How To Choose The Right Curtain Length

How To Choose The Right Curtain Lengths

Window curtains can come in a huge array of fabric styles and colors. Moreover, they can be used to tie into the overall aesthetic of a room, tying together the entire look. They can also help dictate just how much natural light is allowed into the room.

The problem with curtains is that finding the right length can be a bit confusing from time to time. Measuring the length of your window from the point where the curtain rod will be hung to the floor is the key piece to the equation.

Why Are Improperly Sized Curtains a Problem?

While it may not be the biggest issue to have curtains that are the wrong size, it can be hugely frustrating. For one, it can make the for an amateur look. For those looking to tie the curtains into the overall design of the room, improperly sized curtains can be a major frustration.

Furthermore, when curtains are too short, they may not be long enough to properly keep light out. It kind of defeats the purpose of having curtains if they still allow light in when fully drawn. Likewise, curtains that are too long can just hang on the floor, collecting dust and dirt that brings down the overall visual appeal.

Standard Curtain Lengths

Before we go into choosing the right curtain length for your windows, it is important to know what the standard sizes are. Generally speaking, the two most common are 63 inches and 84 inches. These are your standard sized windows.

Some of the other common curtain lengths that you may find are 94 inches, 108 inches, and 120 inches. For any other dimensions, you may have to look online to get what you need or go custom, which can get a bit more costly.

Step 1: Measure Correct Length

The first thing that you need to do is grab your measuring tape and get some measurements. You aren’t measuring the size of the window, but you are measuring from the floor to the spot where the curtain rod will eventually be placed.

In order to make your windows appear a little higher and winder, add on a couple more inches to your measurement. You can even go as high as a couple of inches from the ceiling to give maximum height and a dramatic flair to your windows.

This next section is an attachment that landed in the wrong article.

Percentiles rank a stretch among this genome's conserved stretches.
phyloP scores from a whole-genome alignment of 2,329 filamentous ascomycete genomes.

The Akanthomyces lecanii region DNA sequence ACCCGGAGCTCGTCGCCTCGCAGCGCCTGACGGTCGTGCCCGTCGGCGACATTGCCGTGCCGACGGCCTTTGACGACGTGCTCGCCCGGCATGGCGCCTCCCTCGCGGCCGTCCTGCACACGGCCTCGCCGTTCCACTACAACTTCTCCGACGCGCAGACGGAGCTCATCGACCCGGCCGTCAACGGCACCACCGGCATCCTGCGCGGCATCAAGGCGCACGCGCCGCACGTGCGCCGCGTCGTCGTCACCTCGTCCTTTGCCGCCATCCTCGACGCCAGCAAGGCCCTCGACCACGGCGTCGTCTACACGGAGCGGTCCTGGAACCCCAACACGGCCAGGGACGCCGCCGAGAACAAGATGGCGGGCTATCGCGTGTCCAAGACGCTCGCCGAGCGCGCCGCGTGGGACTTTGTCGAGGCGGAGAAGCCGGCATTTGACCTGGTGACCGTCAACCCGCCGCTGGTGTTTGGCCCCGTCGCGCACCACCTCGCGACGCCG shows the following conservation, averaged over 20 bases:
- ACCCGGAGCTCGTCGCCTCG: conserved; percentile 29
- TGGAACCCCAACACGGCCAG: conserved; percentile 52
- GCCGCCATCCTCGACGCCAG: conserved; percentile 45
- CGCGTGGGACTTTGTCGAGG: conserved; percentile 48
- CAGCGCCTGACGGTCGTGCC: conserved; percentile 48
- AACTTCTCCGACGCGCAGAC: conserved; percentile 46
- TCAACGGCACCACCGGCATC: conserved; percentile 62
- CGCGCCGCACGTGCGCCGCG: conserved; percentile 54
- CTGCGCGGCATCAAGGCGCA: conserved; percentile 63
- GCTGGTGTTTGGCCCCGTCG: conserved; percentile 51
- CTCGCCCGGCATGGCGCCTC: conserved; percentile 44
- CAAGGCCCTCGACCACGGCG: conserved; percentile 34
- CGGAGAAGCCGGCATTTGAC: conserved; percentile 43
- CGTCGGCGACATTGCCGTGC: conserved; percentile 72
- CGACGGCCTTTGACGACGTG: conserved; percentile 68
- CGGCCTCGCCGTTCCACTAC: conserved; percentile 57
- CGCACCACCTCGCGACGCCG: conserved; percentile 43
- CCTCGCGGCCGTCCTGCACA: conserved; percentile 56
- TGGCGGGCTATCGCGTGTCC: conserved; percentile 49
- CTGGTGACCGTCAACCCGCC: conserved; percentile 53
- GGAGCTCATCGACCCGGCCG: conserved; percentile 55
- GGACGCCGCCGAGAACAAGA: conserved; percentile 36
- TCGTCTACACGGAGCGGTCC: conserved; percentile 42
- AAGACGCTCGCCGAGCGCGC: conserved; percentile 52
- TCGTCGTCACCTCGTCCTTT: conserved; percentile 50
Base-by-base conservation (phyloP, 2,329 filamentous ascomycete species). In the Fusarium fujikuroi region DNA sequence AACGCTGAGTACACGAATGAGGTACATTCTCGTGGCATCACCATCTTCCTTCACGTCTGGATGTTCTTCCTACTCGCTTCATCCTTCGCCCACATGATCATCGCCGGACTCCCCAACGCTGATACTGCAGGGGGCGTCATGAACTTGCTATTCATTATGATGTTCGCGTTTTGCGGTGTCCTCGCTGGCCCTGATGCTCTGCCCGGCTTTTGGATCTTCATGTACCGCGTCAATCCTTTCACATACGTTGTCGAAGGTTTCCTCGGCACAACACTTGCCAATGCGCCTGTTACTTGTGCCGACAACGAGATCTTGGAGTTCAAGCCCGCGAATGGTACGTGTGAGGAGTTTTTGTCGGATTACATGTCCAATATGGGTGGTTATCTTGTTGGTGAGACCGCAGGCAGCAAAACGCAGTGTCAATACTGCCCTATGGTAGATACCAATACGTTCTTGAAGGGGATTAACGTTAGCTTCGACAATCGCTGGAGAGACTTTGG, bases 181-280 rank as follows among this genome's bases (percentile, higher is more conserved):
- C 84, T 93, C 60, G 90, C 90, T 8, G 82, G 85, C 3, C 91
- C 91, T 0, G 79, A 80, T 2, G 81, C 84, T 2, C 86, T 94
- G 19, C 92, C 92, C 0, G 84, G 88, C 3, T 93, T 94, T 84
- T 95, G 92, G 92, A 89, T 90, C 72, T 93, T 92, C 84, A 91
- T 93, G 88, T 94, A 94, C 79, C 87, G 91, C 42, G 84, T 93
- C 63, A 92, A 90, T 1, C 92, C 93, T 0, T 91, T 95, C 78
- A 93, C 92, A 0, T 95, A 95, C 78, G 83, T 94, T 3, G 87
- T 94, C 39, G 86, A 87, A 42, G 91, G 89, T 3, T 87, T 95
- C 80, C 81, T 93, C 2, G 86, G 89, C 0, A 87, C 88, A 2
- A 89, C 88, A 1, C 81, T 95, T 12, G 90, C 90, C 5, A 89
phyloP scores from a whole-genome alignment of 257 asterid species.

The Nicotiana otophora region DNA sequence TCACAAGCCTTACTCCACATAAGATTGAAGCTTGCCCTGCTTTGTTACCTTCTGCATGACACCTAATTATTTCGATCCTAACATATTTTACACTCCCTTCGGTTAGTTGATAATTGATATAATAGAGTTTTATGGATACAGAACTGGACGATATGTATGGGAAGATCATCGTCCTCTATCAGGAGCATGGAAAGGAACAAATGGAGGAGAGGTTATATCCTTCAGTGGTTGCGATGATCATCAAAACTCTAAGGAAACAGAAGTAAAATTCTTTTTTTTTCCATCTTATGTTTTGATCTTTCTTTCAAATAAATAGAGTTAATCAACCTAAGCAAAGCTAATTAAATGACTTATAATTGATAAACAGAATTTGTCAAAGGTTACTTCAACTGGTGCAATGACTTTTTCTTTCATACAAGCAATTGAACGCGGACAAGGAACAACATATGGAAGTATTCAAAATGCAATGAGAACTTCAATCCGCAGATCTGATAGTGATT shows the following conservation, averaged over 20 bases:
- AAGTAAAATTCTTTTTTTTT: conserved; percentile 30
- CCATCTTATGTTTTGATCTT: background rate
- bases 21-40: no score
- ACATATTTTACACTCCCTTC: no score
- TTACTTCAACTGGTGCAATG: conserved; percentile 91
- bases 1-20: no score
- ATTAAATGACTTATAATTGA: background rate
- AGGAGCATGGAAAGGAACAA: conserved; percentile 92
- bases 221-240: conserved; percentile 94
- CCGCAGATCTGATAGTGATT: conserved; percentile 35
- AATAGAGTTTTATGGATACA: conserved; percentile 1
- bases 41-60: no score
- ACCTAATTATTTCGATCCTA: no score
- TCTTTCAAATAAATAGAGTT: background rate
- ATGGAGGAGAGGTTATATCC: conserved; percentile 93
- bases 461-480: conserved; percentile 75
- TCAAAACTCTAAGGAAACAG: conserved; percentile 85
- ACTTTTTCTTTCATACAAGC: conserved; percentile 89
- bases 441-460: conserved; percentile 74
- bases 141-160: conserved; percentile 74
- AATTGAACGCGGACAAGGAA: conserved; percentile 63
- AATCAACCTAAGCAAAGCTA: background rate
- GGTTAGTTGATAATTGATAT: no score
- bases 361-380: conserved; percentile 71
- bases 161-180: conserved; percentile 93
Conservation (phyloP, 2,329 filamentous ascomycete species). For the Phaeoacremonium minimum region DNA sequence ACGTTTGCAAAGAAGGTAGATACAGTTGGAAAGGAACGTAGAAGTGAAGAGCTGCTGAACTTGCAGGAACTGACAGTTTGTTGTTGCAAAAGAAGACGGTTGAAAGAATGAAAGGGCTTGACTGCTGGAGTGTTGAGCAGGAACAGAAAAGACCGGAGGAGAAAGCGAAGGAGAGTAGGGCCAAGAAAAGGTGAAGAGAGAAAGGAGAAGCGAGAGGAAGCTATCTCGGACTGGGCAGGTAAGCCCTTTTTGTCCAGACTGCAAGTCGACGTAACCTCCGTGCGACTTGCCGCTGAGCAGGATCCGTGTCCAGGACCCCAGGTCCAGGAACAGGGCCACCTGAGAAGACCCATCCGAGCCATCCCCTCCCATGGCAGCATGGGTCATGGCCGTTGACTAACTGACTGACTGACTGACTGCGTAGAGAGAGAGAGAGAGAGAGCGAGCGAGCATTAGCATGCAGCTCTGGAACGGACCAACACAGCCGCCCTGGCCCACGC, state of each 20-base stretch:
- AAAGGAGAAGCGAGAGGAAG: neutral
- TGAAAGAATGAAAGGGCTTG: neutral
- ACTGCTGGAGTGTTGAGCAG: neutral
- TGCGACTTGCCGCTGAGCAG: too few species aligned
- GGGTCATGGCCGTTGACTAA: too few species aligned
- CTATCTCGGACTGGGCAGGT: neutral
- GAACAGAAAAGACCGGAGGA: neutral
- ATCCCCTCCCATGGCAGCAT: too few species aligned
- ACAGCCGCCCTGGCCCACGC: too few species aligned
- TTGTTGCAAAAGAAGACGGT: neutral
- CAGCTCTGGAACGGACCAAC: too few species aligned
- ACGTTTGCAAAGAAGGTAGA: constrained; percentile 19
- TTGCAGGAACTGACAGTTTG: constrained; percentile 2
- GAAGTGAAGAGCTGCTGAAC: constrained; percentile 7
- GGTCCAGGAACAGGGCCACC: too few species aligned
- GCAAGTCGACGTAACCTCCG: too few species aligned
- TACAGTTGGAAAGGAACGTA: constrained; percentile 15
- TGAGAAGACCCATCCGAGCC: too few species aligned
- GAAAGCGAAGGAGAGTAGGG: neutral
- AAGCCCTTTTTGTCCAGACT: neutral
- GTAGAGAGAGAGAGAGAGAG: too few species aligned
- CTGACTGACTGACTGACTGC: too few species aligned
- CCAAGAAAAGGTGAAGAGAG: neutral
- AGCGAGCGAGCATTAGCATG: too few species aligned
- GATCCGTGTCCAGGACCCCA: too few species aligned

Be careful not to measure your curtains too short. If the rod is positioned too low, it will actually work to shrink the size of your window. This is definitely something that you don’t want to do. A good rule of thumb is to go about 4 inches up starting from the top of the window.

Step 2: Length Options

Now that we know how large your window space is and how far up the curtain rod should be, it is time to go over the different length options and when you might want to implement them.

Apron Curtains. Typically speaking, apron curtains will come down to about 4 inches or so above the window sill. This type of curtain is optimal in more casual spots such as a breakfast nook. They will also be the best choice if there is an appliance like a radiator beneath the window.

Window Sill Curtains. This style of curtain is meant to end right at the window sill. The best spot for this type of curtain is in a kitchen location where the windows are elevated (typically over a sink).

Floor-Length Curtains. This is the type of curtain that you would use for larger windows. They do exactly as they are described and aren’t meant to sit off of the floor. These are arguably the most common choice of curtains for living room spaces and for patio or slider windows. These also tend to be not only the easiest to maintain, but the easiest to close and open as well.

Puddling Curtains. This is the kind of window treatment that puddles about an inch or two onto the floor. While this provides a more dramatic look, this type of curtain tends to be more maintenance. They’ll collect dust and fur (if you have pets) and can be more difficult to maneuver.

Step 3: Choosing Curtain Width

Now that we have spent all this time talking about the various lengths of curtain, it is imperative that we do not forget the width size as well. Remember, you want curtains to shut out light and provide privacy. If they can’t close all the way, it kind of defeats the purpose.